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> Imagine 32Gb of CPU registers.

Sounds like the most expensive context switch ever.




The point is you don't switch contexts, you maintain parallel contexts.

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If that were a win (having multiple sets of registers that you can "buffer flip" between) don't you think current CPUs would implement that with, say 8 or 16 banks of registers?

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They do. SPARC64 has hardware contexts. Technically, the architecture wouldn't require this. A process's state would be a mapped linear segment of memory so you can have as many contexts as you can fit in RAM. There is no need then for traditional "save everything" context switching. You just move the CPU's execution context to a different area in RAM and the context is there.

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Isn't that what Intel's hyper-threading does?

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AFAIK the main problem with hyper-threading is cache contention (two hyperthreads on the same CPU thrashing each-other's cache).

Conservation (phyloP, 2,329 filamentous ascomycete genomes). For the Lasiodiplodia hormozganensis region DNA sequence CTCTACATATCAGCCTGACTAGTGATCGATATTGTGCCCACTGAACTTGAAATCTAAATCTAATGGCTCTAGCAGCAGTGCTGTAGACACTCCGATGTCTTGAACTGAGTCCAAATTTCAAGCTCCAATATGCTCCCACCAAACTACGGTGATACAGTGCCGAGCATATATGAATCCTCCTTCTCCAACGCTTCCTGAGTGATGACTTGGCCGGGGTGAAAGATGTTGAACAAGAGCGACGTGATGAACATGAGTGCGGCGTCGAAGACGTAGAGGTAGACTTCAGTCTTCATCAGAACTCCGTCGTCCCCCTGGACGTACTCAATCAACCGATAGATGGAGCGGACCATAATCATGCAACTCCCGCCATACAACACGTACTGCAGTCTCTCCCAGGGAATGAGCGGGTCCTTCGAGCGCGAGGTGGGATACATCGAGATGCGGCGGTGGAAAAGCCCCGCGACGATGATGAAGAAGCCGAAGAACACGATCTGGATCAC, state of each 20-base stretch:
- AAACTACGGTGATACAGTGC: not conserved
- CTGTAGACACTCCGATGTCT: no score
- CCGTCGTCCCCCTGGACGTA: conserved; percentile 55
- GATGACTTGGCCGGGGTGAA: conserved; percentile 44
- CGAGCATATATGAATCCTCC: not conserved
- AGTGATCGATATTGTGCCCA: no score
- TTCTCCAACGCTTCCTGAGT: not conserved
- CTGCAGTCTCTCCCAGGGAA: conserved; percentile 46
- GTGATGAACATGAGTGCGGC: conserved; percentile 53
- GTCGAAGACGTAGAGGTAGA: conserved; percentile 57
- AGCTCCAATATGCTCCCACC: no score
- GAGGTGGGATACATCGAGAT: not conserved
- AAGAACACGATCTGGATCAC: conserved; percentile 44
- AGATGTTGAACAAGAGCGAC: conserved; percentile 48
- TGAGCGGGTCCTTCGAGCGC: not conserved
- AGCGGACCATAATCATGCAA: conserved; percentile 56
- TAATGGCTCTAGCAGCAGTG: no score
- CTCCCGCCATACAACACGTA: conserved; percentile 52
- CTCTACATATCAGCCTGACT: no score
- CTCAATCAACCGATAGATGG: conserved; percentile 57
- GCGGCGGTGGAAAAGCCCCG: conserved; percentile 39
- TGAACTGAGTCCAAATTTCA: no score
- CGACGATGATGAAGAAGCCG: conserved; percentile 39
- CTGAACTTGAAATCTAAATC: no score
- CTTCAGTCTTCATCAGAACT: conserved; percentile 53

Anyway, I fail to see the point of this discussion, TFA states that MRAM attains speed comparable to that of the DRAM, which is much slower than CPU cache (at least one or two orders of magnitude slower), so that won't go away just now.

Also, the article speaks of "write speeds" (whatever that means) of tenth of nanoseconds but says nothing of latency. I suppose there are no refresh periods, which might improve over DRAM a little. It all seems very vague so far, I'm looking forward for some more technical and all-encompassing performance numbers.

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Modern CPUs have dozens to hundreds of registers. It's difficult to scale registers though due to fundamental technological limits.

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